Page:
These results are enough to prove that closure is a closure operator, that closure S is indeed the smallest subset of S containing S and closed under the group structure maps (1, * and ⁻¹), and furthermore that closure and form a Galois connection. From these few lemmas the “machine can take over” — for example we can deduce for free that subgroups form a complete lattice and hence the 100 or so theorems proved in Lean about complete lattices can all now be applied to subgroups for free.

Again I suspect that there is far far too much for a 2-hour workshop.

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Formalising mathematics : workshop 1

Here’s information about workshop 1 of the 8 workshops in my formalising mathematics course.

Mathematical background

At Imperial I lecture part of a standard “introduction to proof” course, a compulsory course for every beginning maths undergraduate. In my lectures we cover the basics of logic, sets, functions and equivalence relations. The idea is that the students see some abstract definitions (such as injective functions) and then some simple theorems (such as the composite of two injective functions is injective) and then try some problem sheet questions where they practice their skills at putting basic proofs together on paper.

My formalising course is for more advanced students (on paper it’s for PhD students but next year there’s a rumour that I will be teaching it to final year undergraduates), so I can assume that they know how to prove that the composite of two injective functions is injective in the traditional way. The goal of this workshop is to get students proving statements at this kind of level of difficulty, in Lean.

What I will assume

  • You have installed Lean 3 and the community tools e.g. by following the instructions on the Lean community website.
  • You know the pen-and-paper proofs of the results we’re talking about (e.g. that equivalence relations on a set are the same as partitions).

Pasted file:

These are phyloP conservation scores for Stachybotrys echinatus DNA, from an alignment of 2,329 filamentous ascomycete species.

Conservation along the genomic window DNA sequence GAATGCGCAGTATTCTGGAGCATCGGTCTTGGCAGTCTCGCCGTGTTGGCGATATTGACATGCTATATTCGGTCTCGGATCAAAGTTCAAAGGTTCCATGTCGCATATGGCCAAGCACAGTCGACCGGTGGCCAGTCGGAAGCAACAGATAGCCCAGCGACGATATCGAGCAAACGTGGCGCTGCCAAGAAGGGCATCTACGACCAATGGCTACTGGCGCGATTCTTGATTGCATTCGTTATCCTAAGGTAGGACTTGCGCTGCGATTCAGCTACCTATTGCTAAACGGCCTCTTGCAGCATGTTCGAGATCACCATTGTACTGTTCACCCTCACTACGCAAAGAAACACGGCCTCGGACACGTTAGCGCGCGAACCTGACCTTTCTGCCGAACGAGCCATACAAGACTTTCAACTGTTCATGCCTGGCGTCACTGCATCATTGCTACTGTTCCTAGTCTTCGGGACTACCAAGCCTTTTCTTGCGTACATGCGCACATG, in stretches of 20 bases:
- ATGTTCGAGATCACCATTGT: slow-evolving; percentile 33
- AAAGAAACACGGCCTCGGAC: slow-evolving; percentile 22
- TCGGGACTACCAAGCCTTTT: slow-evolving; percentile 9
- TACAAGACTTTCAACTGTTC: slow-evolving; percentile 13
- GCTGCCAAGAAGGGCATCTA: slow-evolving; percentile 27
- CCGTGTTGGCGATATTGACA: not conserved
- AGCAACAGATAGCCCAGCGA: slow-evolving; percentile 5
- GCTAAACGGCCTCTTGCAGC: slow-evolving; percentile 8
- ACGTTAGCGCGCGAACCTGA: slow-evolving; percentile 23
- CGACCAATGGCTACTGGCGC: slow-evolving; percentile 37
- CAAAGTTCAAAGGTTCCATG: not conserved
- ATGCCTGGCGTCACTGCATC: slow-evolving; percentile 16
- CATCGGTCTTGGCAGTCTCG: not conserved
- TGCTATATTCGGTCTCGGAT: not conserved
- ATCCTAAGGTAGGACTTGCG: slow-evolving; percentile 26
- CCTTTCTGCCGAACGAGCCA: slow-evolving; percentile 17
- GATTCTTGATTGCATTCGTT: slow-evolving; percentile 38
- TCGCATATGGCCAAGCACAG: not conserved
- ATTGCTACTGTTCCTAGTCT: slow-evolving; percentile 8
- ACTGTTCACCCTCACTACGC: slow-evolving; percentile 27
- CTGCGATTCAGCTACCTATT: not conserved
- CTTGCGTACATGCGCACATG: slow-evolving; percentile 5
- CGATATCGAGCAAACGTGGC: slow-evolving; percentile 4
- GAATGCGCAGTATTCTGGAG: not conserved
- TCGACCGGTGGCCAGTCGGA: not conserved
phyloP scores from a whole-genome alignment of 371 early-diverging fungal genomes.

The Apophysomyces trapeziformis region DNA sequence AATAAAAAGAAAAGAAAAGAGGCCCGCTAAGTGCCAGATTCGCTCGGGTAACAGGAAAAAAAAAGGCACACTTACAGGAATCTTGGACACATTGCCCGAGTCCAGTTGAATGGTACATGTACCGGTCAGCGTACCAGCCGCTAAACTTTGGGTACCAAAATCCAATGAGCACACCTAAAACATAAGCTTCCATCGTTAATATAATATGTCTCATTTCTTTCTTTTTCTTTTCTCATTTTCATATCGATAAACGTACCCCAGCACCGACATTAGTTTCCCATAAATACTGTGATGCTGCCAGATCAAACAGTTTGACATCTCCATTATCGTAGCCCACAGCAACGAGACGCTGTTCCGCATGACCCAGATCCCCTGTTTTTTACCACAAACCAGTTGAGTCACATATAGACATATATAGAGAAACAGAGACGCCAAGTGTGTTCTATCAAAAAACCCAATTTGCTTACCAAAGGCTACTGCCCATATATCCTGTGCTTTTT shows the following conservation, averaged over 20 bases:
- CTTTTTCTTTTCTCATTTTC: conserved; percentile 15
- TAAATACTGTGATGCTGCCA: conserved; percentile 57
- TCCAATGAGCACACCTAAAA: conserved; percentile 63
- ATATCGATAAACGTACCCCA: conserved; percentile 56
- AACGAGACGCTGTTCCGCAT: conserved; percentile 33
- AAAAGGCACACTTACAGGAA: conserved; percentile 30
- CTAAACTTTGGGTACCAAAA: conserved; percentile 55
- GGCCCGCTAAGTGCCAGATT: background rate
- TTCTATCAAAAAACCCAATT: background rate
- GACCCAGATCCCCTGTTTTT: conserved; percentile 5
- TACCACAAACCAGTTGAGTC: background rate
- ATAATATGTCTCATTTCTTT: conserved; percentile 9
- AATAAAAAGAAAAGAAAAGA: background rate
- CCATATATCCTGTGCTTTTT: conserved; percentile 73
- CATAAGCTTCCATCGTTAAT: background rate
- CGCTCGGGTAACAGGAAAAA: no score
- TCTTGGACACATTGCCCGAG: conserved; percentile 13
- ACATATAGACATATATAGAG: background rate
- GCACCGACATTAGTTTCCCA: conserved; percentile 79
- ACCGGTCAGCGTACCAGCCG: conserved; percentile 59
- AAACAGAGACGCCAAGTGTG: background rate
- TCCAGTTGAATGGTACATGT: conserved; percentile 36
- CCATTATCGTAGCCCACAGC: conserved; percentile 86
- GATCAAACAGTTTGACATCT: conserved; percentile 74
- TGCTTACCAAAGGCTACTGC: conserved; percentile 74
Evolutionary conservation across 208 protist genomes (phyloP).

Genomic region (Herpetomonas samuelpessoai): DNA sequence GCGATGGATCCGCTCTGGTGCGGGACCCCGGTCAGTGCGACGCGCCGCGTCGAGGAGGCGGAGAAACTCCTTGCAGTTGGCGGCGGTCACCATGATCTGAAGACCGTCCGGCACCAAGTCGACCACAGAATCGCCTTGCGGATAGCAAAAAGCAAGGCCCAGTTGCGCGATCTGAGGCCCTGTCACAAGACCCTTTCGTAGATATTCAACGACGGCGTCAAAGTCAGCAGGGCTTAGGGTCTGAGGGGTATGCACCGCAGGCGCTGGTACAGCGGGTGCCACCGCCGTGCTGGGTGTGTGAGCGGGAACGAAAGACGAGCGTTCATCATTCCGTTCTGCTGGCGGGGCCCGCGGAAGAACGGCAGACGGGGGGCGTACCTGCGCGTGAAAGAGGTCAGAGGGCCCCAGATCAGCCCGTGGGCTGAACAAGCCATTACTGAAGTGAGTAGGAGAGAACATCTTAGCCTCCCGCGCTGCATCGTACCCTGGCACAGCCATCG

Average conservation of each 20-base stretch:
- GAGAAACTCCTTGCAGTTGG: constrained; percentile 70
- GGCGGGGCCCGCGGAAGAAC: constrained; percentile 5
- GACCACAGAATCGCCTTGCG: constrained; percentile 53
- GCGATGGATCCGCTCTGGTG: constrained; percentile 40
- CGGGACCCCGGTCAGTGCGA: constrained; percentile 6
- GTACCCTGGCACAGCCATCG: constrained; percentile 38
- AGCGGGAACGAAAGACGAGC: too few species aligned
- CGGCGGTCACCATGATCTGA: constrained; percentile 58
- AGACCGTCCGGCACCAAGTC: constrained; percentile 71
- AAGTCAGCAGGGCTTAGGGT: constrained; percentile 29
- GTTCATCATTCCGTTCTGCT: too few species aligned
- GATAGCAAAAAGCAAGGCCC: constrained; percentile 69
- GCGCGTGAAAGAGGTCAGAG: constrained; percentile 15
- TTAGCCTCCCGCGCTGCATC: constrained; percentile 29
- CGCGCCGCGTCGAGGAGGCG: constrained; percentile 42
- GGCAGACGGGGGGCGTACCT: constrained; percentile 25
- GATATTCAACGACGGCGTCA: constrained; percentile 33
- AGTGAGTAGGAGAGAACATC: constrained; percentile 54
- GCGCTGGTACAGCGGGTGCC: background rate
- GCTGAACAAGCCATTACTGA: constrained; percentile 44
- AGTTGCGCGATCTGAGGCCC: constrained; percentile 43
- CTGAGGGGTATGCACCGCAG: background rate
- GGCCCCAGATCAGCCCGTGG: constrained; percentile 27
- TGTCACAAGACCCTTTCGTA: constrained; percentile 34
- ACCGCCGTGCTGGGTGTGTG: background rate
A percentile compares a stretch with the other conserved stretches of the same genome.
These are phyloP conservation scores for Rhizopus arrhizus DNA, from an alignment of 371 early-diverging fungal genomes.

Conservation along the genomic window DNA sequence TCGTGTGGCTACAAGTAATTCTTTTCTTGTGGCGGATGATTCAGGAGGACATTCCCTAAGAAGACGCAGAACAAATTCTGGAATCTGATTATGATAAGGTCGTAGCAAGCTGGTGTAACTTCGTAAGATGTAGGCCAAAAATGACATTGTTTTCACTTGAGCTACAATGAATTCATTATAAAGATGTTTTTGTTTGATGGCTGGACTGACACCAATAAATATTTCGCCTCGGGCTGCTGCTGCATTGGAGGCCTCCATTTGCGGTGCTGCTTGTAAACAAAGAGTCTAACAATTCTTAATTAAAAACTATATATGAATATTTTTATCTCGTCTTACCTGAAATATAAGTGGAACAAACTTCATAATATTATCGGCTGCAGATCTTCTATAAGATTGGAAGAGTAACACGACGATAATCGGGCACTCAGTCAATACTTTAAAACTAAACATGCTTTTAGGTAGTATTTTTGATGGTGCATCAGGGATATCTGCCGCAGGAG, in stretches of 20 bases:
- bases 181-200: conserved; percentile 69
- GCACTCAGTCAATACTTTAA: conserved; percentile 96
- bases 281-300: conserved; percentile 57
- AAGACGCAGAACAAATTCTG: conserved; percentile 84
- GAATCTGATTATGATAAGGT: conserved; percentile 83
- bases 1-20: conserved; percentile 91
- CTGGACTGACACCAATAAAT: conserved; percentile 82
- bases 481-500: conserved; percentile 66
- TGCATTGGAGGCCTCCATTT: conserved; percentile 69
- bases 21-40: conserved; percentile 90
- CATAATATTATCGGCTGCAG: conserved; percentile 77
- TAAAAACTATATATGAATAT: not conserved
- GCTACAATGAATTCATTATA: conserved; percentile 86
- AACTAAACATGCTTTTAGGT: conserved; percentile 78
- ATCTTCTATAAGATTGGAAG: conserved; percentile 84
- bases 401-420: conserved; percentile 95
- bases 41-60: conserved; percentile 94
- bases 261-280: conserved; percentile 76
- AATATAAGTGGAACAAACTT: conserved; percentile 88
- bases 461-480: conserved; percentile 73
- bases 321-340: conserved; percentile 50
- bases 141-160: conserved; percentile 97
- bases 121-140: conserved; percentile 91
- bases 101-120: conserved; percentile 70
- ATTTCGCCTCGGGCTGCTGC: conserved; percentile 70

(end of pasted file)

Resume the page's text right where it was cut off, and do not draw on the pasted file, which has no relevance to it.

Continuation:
• (optional but helpful): you’ve had a go at the natural number game so you know the basics of what it’s all about.

The workshop

Start by installing the course repository by following the instructions in the README on that page. NB if you skipped the Lean 3 installation part, then you can still play along by using the links on the README, but you will have a degraded (slower) Lean experience and I cannot guarantee that the links will continue to compile correctly as Lean and mathlib evolve; on the other hand, the course repository will always compile.

[ Note for nerds: you can’t just clone the repo. You have to install it correctly using leanproject as explained in the README if you want access to Lean’s maths library (which you will need for some of the questions). ]

Open the repository using VS Code as explained in the README (you must use the “open folder” functionality of VS Code to open the entire repo, don’t just open a file or else again you won’t have access to the maths library), and find your way to the Lean files in src/week1.

[note for people who have not actually downloaded and installed Lean or anything — you can still play along with this part, you can click here and then wait for a while until Lean stops saying “Lean is busy…” and switches to “Lean is ready!”. You’ll have to allow cookies I think, and you won’t get the colours, but you gets what you pays for here]

Open the first of the Lean files — part_A_logic.lean. You will see some sorrys in the file — they’re in red (and there are corresponding little orange dots in the area where the scrollbar is). Let’s take a look at the first sorry in this file — it’s on line 68. In this puzzle, P is a proposition, which is a computer-science word for a general true-false statement (in particular, P might not be true: 2+2=4 and 2+2=5 are both propositions in Lean). The puzzle is to prove that P\implies P. The sorry indicates that the proof is incomplete — it tells Lean that this proof is omitted right now.

Let’s figure out how to prove this theorem in Lean.

Your first Lean proof.

Here is the maths proof that we’re going to formalise. We are trying to prove that if P is any true-false statement, then P implies P. One proof of this is a boring “truth table” proof, where we just check the two cases where P is true and P is false. You can do this in Lean using the tauto! tactic, which will in fact solve pretty much all of the problems in this first logic file. But let’s solve it “constructively”, as the computer scientists call it.

Here’s the mathematical proof we’re going to formalise. Our goal is to show that P implies P. So let’s start by assuming that P is true. Our goal now changes into a new goal: we now have to prove that P is true. But this is exactly one of our assumptions, so we are done.

Let’s step through how this looks in Lean. We have our file on the left, and another window called the “infoview” on the right, which displays the tactic state (the goal and the hypotheses — i.e., the state of Lean’s brain). Right now the tactic state should look like this: